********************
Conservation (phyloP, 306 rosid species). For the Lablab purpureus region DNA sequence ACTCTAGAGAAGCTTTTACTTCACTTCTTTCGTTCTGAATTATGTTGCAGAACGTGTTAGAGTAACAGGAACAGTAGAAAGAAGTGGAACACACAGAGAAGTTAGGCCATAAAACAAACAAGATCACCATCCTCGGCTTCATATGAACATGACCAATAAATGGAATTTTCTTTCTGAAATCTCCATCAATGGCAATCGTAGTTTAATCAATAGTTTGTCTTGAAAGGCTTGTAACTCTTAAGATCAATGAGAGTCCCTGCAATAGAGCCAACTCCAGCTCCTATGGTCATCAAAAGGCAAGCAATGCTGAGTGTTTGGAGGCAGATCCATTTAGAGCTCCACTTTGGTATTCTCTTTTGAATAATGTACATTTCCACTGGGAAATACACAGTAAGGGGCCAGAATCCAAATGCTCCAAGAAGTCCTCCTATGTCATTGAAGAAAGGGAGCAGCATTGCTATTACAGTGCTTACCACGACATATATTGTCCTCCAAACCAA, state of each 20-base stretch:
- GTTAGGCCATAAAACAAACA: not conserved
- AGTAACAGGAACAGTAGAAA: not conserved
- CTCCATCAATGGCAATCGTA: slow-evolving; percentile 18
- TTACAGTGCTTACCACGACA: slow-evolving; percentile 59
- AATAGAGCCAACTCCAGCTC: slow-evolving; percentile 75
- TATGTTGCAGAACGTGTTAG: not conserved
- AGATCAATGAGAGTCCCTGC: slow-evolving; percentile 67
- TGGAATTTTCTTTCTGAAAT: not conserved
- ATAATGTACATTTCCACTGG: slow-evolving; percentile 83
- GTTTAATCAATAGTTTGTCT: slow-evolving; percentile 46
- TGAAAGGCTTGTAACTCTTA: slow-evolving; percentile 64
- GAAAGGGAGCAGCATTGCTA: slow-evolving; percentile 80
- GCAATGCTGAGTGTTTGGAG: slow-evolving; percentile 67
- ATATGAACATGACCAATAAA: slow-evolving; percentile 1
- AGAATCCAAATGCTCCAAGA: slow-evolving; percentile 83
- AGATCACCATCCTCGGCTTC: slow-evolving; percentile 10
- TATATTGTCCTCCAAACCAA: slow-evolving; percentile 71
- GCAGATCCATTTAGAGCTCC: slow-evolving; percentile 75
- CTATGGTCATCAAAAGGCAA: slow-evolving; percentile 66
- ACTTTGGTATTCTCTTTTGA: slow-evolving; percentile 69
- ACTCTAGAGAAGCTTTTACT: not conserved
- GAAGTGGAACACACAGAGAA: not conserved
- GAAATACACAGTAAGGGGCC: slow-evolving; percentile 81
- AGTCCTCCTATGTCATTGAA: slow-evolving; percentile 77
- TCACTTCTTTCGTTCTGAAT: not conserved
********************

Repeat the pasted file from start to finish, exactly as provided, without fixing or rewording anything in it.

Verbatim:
Conservation (phyloP, 306 rosid species). For the Lablab purpureus region DNA sequence ACTCTAGAGAAGCTTTTACTTCACTTCTTTCGTTCTGAATTATGTTGCAGAACGTGTTAGAGTAACAGGAACAGTAGAAAGAAGTGGAACACACAGAGAAGTTAGGCCATAAAACAAACAAGATCACCATCCTCGGCTTCATATGAACATGACCAATAAATGGAATTTTCTTTCTGAAATCTCCATCAATGGCAATCGTAGTTTAATCAATAGTTTGTCTTGAAAGGCTTGTAACTCTTAAGATCAATGAGAGTCCCTGCAATAGAGCCAACTCCAGCTCCTATGGTCATCAAAAGGCAAGCAATGCTGAGTGTTTGGAGGCAGATCCATTTAGAGCTCCACTTTGGTATTCTCTTTTGAATAATGTACATTTCCACTGGGAAATACACAGTAAGGGGCCAGAATCCAAATGCTCCAAGAAGTCCTCCTATGTCATTGAAGAAAGGGAGCAGCATTGCTATTACAGTGCTTACCACGACATATATTGTCCTCCAAACCAA, state of each 20-base stretch:
- GTTAGGCCATAAAACAAACA: not conserved
- AGTAACAGGAACAGTAGAAA: not conserved
- CTCCATCAATGGCAATCGTA: slow-evolving; percentile 18
- TTACAGTGCTTACCACGACA: slow-evolving; percentile 59
- AATAGAGCCAACTCCAGCTC: slow-evolving; percentile 75
- TATGTTGCAGAACGTGTTAG: not conserved
- AGATCAATGAGAGTCCCTGC: slow-evolving; percentile 67
- TGGAATTTTCTTTCTGAAAT: not conserved
- ATAATGTACATTTCCACTGG: slow-evolving; percentile 83
- GTTTAATCAATAGTTTGTCT: slow-evolving; percentile 46
- TGAAAGGCTTGTAACTCTTA: slow-evolving; percentile 64
- GAAAGGGAGCAGCATTGCTA: slow-evolving; percentile 80
- GCAATGCTGAGTGTTTGGAG: slow-evolving; percentile 67
- ATATGAACATGACCAATAAA: slow-evolving; percentile 1
- AGAATCCAAATGCTCCAAGA: slow-evolving; percentile 83
- AGATCACCATCCTCGGCTTC: slow-evolving; percentile 10
- TATATTGTCCTCCAAACCAA: slow-evolving; percentile 71
- GCAGATCCATTTAGAGCTCC: slow-evolving; percentile 75
- CTATGGTCATCAAAAGGCAA: slow-evolving; percentile 66
- ACTTTGGTATTCTCTTTTGA: slow-evolving; percentile 69
- ACTCTAGAGAAGCTTTTACT: not conserved
- GAAGTGGAACACACAGAGAA: not conserved
- GAAATACACAGTAAGGGGCC: slow-evolving; percentile 81
- AGTCCTCCTATGTCATTGAA: slow-evolving; percentile 77
- TCACTTCTTTCGTTCTGAAT: not conserved